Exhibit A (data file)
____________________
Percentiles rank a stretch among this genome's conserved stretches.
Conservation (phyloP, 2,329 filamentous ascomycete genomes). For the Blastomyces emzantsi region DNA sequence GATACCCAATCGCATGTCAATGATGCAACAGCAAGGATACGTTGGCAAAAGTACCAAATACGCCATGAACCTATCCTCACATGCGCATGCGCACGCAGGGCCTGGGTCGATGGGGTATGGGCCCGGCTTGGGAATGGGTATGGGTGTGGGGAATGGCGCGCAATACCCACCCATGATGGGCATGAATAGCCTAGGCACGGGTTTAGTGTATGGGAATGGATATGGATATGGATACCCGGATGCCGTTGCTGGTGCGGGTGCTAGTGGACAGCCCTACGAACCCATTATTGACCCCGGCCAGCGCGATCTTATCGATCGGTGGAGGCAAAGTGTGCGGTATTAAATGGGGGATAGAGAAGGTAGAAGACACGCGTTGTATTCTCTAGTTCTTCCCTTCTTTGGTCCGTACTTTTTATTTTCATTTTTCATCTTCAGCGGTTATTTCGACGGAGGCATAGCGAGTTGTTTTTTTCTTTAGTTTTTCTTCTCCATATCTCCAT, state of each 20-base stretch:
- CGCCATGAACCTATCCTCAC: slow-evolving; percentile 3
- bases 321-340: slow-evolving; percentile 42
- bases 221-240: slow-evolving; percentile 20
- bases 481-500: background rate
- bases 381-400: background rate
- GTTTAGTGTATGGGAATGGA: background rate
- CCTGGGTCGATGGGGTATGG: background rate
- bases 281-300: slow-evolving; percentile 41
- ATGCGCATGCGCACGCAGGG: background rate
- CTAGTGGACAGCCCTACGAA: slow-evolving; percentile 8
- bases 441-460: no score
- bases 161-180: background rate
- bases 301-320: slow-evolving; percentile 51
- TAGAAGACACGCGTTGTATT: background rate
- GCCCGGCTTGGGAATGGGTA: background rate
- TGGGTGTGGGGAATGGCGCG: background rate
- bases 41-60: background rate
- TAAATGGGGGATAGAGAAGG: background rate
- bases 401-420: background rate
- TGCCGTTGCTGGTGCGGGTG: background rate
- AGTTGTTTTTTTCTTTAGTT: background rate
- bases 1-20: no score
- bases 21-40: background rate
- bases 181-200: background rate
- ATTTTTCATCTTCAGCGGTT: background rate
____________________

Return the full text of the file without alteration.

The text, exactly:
Percentiles rank a stretch among this genome's conserved stretches.
Conservation (phyloP, 2,329 filamentous ascomycete genomes). For the Blastomyces emzantsi region DNA sequence GATACCCAATCGCATGTCAATGATGCAACAGCAAGGATACGTTGGCAAAAGTACCAAATACGCCATGAACCTATCCTCACATGCGCATGCGCACGCAGGGCCTGGGTCGATGGGGTATGGGCCCGGCTTGGGAATGGGTATGGGTGTGGGGAATGGCGCGCAATACCCACCCATGATGGGCATGAATAGCCTAGGCACGGGTTTAGTGTATGGGAATGGATATGGATATGGATACCCGGATGCCGTTGCTGGTGCGGGTGCTAGTGGACAGCCCTACGAACCCATTATTGACCCCGGCCAGCGCGATCTTATCGATCGGTGGAGGCAAAGTGTGCGGTATTAAATGGGGGATAGAGAAGGTAGAAGACACGCGTTGTATTCTCTAGTTCTTCCCTTCTTTGGTCCGTACTTTTTATTTTCATTTTTCATCTTCAGCGGTTATTTCGACGGAGGCATAGCGAGTTGTTTTTTTCTTTAGTTTTTCTTCTCCATATCTCCAT, state of each 20-base stretch:
- CGCCATGAACCTATCCTCAC: slow-evolving; percentile 3
- bases 321-340: slow-evolving; percentile 42
- bases 221-240: slow-evolving; percentile 20
- bases 481-500: background rate
- bases 381-400: background rate
- GTTTAGTGTATGGGAATGGA: background rate
- CCTGGGTCGATGGGGTATGG: background rate
- bases 281-300: slow-evolving; percentile 41
- ATGCGCATGCGCACGCAGGG: background rate
- CTAGTGGACAGCCCTACGAA: slow-evolving; percentile 8
- bases 441-460: no score
- bases 161-180: background rate
- bases 301-320: slow-evolving; percentile 51
- TAGAAGACACGCGTTGTATT: background rate
- GCCCGGCTTGGGAATGGGTA: background rate
- TGGGTGTGGGGAATGGCGCG: background rate
- bases 41-60: background rate
- TAAATGGGGGATAGAGAAGG: background rate
- bases 401-420: background rate
- TGCCGTTGCTGGTGCGGGTG: background rate
- AGTTGTTTTTTTCTTTAGTT: background rate
- bases 1-20: no score
- bases 21-40: background rate
- bases 181-200: background rate
- ATTTTTCATCTTCAGCGGTT: background rate